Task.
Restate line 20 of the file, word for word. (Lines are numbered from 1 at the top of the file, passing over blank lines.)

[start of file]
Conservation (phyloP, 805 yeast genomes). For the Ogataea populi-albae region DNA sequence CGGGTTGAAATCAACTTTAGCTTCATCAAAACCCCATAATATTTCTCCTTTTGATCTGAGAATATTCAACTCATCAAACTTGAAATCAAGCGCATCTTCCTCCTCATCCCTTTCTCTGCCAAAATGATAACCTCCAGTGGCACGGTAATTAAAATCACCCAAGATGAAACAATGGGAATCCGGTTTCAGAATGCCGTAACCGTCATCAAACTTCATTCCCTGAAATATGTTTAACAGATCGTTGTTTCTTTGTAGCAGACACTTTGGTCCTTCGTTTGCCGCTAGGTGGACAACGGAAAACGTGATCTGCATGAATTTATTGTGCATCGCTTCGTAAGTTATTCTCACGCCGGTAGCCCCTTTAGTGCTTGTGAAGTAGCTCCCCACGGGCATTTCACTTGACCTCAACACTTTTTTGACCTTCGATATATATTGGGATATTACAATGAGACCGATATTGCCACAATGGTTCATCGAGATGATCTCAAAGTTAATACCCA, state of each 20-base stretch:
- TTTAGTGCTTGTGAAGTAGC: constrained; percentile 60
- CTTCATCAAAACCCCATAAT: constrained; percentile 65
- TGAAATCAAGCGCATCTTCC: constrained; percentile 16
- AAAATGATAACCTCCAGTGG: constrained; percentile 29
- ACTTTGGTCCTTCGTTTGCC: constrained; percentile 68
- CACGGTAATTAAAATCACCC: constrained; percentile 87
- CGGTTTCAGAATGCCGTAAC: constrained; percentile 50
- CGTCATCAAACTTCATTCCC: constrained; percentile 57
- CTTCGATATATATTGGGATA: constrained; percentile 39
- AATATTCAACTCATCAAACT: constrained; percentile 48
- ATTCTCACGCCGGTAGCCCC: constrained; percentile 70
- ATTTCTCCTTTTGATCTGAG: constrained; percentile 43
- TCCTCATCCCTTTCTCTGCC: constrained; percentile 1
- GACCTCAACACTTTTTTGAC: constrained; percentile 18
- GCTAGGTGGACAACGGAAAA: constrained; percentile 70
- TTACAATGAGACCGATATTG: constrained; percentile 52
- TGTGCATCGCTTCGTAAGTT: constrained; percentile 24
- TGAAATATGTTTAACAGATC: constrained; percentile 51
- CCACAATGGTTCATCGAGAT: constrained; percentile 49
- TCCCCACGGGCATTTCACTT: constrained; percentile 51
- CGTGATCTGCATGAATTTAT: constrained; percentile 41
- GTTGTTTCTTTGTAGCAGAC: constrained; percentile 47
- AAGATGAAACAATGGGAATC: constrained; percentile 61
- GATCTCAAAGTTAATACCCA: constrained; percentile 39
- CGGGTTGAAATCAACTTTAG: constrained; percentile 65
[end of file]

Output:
- CCACAATGGTTCATCGAGAT: constrained; percentile 49